• Opdivo for Gastric Cancer (September 21, 2020)
  • Bavituximab for Gastric Cancer (September 18, 2020)
  • Opdivo for Gastric Cancer (August 11, 2020)
  • ALX148 for Gastric Cancer (May 29, 2020)
  • Enhertu for Gastric Cancer (May 29, 2020)
  • Enhertu for Gastric Cancer (January 27, 2020)
  • Motixafortide for Gastric Cancer (January 24, 2020)
  • Bavencio for Gastric Cancer (November 8, 2019)
  • Margenza for Gastric Cancer (September 30, 2019)
KEY UPCOMING EVENTS

KEY OPINION LEADER INSIGHTS

UNMET NEEDS

BIBLIOGRAPHY
  • Prescription information
APPENDIX

LIST OF FIGURES
Figure 1: AJCC prognostic groups for gastric cancer (clinical staging)
Figure 2: Definitions of the diagnostic criteria for primary tumor (T), regional lymph nodes (N), and distant metastasis (M) in gastric cancer
Figure 3: Trends in incident cases of gastric cancer, 2018–27
Figure 4: Overview of pipeline drugs for gastric cancer in the US
Figure 5: Pipeline drugs for gastric cancer, by company
Figure 6: Pipeline drugs for gastric cancer, by drug type
Figure 7: Pipeline drugs for gastric cancer, by classification
Figure 8: Probability of success in the gastric cancer pipeline
Figure 9: Clinical trials in gastric cancer
Figure 10: Top 10 drugs for clinical trials in gastric cancer
Figure 11: Top 10 companies for clinical trials in gastric cancer
Figure 12: Trial locations in gastric cancer
Figure 13: Gastric cancer trials status
Figure 14: Gastric cancer trials sponsors, by phase
Figure 15: The publisher’s drug assessment summary for gastric cancer
Figure 16: Market dynamics in gastric cancer
Figure 17: Future trends in gastric cancer
Figure 18: Bemarituzumab for Gastric Cancer (November 10, 2020): Phase II - FIGHT (w/mFOLFOX6)
Figure 19: Opdivo for Gastric Cancer (September 21, 2020): Phase III - CheckMate-649 (w/Ipilimumab)
Figure 20: Bavituximab for Gastric Cancer (September 18, 2020): Phase II - w/Pembrolizumab
Figure 21: Opdivo for Gastric Cancer (August 11, 2020): Phase III - CheckMate-649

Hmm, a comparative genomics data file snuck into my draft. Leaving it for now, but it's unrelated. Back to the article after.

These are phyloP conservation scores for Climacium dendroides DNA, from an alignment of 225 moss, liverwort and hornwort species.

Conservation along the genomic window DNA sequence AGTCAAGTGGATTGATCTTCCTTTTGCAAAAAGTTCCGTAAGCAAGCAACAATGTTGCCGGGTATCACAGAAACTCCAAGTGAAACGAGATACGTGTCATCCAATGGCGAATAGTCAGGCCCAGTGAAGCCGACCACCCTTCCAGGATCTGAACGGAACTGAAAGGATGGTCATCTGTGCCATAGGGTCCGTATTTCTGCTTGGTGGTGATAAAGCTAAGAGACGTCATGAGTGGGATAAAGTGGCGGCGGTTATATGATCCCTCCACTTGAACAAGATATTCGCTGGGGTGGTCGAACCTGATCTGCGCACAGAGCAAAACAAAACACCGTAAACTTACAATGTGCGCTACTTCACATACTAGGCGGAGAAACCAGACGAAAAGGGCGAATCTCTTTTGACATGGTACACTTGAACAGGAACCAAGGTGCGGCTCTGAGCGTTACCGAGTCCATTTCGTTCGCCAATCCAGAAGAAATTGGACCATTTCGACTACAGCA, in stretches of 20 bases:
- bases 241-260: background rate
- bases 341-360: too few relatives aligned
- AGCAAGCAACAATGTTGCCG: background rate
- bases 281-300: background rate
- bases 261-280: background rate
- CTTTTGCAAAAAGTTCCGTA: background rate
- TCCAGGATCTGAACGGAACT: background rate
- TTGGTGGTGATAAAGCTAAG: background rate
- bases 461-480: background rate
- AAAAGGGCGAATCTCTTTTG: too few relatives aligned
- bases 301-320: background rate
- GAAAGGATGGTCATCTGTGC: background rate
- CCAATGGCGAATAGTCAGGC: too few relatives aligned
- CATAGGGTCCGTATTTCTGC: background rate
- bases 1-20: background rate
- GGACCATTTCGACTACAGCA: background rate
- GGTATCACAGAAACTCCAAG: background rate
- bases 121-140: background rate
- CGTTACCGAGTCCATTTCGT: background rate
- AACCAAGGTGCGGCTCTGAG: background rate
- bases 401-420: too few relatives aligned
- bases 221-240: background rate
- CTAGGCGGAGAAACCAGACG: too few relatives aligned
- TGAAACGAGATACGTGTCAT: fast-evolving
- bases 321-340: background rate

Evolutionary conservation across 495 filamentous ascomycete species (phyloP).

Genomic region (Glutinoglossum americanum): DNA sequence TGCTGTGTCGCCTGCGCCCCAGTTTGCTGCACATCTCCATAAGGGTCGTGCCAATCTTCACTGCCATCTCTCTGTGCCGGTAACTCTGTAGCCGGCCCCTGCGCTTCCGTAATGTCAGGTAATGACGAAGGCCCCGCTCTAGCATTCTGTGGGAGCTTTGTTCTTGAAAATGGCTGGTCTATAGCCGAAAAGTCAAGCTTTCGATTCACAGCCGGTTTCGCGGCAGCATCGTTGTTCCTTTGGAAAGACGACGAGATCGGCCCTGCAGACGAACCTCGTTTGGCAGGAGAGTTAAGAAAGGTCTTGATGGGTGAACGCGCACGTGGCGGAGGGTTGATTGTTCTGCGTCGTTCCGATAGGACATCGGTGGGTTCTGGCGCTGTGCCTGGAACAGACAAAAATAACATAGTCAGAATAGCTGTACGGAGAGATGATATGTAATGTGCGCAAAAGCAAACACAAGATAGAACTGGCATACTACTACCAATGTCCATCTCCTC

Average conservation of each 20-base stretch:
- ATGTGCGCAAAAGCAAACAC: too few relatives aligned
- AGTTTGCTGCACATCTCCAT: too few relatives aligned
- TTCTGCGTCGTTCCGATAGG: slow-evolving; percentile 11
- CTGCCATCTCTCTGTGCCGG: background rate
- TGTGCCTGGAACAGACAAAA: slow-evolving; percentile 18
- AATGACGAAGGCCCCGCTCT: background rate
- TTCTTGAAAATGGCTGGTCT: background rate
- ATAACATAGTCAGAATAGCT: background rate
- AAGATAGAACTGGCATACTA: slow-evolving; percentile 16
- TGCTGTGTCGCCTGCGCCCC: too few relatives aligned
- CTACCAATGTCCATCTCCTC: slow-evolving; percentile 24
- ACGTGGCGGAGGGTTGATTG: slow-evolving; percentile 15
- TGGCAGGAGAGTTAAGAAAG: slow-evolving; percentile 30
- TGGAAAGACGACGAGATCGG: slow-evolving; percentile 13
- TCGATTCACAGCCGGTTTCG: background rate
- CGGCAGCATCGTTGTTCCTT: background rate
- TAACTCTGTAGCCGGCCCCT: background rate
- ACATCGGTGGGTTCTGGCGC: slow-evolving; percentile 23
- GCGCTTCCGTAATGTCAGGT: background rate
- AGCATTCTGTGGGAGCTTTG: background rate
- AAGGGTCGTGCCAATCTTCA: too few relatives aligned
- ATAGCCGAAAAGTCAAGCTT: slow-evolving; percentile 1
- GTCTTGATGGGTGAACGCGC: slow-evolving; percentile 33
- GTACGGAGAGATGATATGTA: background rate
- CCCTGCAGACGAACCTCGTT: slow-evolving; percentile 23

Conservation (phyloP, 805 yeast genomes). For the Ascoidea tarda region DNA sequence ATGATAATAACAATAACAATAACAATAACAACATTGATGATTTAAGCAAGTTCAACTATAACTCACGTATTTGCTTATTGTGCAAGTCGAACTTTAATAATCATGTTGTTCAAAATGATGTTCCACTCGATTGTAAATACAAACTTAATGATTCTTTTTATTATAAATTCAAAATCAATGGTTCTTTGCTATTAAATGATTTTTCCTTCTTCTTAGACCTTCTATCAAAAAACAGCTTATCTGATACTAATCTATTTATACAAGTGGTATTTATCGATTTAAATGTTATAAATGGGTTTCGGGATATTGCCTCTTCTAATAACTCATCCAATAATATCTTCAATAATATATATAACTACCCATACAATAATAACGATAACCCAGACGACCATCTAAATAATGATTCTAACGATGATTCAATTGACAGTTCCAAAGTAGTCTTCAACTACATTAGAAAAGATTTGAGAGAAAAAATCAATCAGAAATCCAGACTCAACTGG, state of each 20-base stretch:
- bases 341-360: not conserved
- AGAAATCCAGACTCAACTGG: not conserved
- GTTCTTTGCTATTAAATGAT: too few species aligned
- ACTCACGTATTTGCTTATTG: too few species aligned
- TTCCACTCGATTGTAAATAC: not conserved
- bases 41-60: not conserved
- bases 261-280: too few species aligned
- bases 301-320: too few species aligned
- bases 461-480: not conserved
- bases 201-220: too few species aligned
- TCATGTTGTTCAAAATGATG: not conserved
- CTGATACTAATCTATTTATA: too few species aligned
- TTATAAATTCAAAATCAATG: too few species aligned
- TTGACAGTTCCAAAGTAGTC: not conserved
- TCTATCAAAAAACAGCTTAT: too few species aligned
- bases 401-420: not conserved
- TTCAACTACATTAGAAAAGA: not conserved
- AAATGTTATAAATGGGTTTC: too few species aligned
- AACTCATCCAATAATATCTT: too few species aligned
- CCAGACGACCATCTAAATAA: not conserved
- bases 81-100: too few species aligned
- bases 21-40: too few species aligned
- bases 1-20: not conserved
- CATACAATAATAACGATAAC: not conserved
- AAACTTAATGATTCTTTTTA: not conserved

Figure 22: Enhertu for Gastric Cancer (May 29, 2020): Phase II - DESTINY-Gastric01 (Japan/Korea)
Figure 23: Enhertu for Gastric Cancer (January 27, 2020): Phase II - DESTINY-Gastric01 (Japan/Korea)
Figure 24: Motixafortide for Gastric Cancer (January 24, 2020): Phase Ib/II - G/GEJ UMBRELLA
Figure 25: Bavencio for Gastric Cancer (November 8, 2019): Phase III - JAVELIN Gastric 100
Figure 26: Margenza for Gastric Cancer (September 30, 2019): Phase Ib/II - w/Pembrolizumab
Figure 27: Key upcoming events in gastric cancer
Figure 28: Unmet needs in gastric cancer

LIST OF TABLES
Table 1: Recommended therapies for locally advanced, resectable gastric adenocarcinoma
Table 2: Recommended front-line systemic therapies for recurrent/metastatic and unresectable gastric cancer
Table 3: Recommended subsequent-line systemic therapies for recurrent/metastatic and unresectable gastric cancer
Table 4: Approved branded drugs for gastric cancer
Table 5: Incident cases of gastric cancer, 2018–27
Table 6: Incident cases of gastric cancer, by gender, 2018
Table 7: Marketed drugs for gastric cancer
Table 8: Pipeline drugs for gastric cancer in the US
Table 9: Historical global sales, by drug ($m), 2015–19
Table 10: Forecasted global sales, by drug ($m), 2021–25
Table 11: Bemarituzumab for Gastric Cancer (November 10, 2020)
Table 12: Opdivo for Gastric Cancer (September 21, 2020)
Table 13: Bavituximab for Gastric Cancer (September 18, 2020)
Table 14: Opdivo for Gastric Cancer (August 11, 2020)
Table 15: ALX148 for Gastric Cancer (May 29, 2020)
Table 16: Enhertu for Gastric Cancer (May 29, 2020)
Table 17: Enhertu for Gastric Cancer (January 27, 2020)
Table 18: Motixafortide for Gastric Cancer (January 24, 2020)
Table 19: Bavencio for Gastric Cancer (November 8, 2019)
Table 20: Margenza for Gastric Cancer (September 30, 2019)